The only way everyone knows what everyone else is talking about with any degree of certainty is with verb tenses. Verb tenses are absolutely necessary to fluency in English.
Grammar it is, is one of the most difficult things to get consistently right. Every grammarian will tell you of their utter surprise and dismay concerning the lack of grammatical acumen in even those who hold degrees from top-ranking universities.
It's a lifelong forge, but the rewards are worth the effort. English verb tenses help organize your thoughts and your writing. Clarity in spoken and written communication permits you entrance to a world where ideas flourish. If being part of the intellectual community is important to you, English verb tenses need to be important to you, too.
Simple present is used when the action being described is habitual or constant. It's very, um, simple because all you have to do is use the first form of the verb you want.
Notice how singular third person verbs change; each gets an "s."
The simple past is pretty easy, too. It describes a single event in the past without reference to any other past action. It's really important to know that the simple past is only for singular events because there are other English verb tenses to handle more complex situations. The simple past uses verbs' second forms. Piece of cake, right? Not so fast, turbo. This is the first tense in which the dreaded irregular verb comes into play.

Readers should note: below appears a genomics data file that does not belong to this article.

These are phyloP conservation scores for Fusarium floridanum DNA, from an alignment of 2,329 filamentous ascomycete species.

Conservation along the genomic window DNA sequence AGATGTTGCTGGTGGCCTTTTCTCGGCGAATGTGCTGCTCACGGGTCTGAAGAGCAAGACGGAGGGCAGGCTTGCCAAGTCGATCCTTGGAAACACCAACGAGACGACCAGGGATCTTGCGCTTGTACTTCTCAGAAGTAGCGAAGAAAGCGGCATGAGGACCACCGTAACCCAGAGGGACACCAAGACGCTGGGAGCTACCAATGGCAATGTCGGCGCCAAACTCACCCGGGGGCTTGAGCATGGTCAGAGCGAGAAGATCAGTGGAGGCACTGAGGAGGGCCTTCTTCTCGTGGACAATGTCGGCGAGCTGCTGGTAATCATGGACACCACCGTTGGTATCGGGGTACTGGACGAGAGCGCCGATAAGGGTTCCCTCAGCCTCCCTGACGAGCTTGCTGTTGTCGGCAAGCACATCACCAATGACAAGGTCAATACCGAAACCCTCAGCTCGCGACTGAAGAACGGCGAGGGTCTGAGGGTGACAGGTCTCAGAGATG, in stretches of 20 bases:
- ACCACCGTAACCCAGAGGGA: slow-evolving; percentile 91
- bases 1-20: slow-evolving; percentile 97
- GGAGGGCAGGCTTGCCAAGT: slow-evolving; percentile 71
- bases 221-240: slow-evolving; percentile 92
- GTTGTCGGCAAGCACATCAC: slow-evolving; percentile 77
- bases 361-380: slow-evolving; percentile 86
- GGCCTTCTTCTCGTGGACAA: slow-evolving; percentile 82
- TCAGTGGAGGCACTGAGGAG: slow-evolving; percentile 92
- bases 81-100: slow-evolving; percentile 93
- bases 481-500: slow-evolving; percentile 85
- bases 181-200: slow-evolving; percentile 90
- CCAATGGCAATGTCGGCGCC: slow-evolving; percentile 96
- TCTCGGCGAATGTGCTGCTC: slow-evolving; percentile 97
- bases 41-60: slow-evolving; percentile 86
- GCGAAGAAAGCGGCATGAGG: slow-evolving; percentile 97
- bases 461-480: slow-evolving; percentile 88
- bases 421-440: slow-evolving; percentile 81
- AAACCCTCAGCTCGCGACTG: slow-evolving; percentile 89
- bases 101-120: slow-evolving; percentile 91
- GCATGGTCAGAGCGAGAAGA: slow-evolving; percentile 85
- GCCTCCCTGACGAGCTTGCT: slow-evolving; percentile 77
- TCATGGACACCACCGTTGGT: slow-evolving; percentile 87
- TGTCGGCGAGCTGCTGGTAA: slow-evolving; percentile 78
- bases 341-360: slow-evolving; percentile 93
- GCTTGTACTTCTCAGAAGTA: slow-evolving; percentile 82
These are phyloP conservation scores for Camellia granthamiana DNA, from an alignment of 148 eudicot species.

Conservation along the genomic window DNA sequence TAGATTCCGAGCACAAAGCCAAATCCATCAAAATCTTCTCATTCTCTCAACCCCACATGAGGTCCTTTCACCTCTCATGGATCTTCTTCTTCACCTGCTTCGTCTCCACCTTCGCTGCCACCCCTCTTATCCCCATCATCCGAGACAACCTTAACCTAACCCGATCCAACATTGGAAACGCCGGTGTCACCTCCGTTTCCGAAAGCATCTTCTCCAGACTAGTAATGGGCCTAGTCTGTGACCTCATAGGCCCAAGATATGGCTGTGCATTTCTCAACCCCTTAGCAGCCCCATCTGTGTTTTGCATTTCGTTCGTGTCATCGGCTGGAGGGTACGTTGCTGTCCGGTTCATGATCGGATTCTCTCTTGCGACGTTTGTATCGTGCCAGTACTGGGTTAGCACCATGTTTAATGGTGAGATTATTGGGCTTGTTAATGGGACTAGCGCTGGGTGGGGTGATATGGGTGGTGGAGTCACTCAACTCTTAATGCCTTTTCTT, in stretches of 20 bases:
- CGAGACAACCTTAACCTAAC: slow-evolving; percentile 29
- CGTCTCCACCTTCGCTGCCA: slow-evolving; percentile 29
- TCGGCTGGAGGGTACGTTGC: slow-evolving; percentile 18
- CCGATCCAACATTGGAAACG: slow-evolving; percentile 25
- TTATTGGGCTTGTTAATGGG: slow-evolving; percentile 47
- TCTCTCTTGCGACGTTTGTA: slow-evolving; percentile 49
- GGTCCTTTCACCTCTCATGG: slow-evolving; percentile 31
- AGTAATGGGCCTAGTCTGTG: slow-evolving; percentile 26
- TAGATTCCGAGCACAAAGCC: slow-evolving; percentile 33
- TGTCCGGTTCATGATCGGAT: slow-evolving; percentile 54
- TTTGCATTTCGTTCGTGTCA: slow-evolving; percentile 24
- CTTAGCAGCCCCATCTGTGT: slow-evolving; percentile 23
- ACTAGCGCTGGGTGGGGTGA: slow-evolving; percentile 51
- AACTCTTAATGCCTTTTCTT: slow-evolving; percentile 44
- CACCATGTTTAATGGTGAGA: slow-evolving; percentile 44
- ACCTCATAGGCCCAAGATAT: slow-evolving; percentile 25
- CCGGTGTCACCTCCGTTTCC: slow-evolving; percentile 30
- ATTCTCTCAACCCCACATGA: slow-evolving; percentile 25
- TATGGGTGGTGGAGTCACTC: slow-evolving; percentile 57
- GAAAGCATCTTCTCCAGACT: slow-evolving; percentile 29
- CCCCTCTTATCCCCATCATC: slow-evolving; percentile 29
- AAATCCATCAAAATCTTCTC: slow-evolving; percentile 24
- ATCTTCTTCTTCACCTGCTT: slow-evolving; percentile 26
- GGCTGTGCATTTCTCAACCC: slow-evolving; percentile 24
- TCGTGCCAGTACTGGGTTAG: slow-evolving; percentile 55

Notice that the time periods and actions being talked about in the examples are all unquestionably finished and firmly in the past. Also notice that not all the verbs end in "-ed." Some of them are irregular, and it's up to you to remember which ones are which.
Irregular verbs are one of the major catches in English, but if you work hard at them, you'll get them straight in no time. The most important ones to know are "to have," "to be," "to go" and "to do" because they all work as helping verbs in other tenses.
The simple future is super simple because it only describes a single event that has yet to occur. If you've been paying attention, you'll notice that the simple future is just like the other simple tenses. If you understand the simple past and present, this one will be a breeze. The only tricky thing is that it has a helping verb.
When to use the helping verb, "will," is sometimes up to you and how you want to speak. A good rule of thumb is to use "will" when the future event is a promise or a prediction (almost always). Don't use the helping verb when you're saying something will happen irrespective to anything else.
Examples using "will":
Notice how similar the simple future looks to the simple present when you don't use the helping verb "will." When you're talking about schedules and appointments, you can usually safely drop the helping verb, but be careful.
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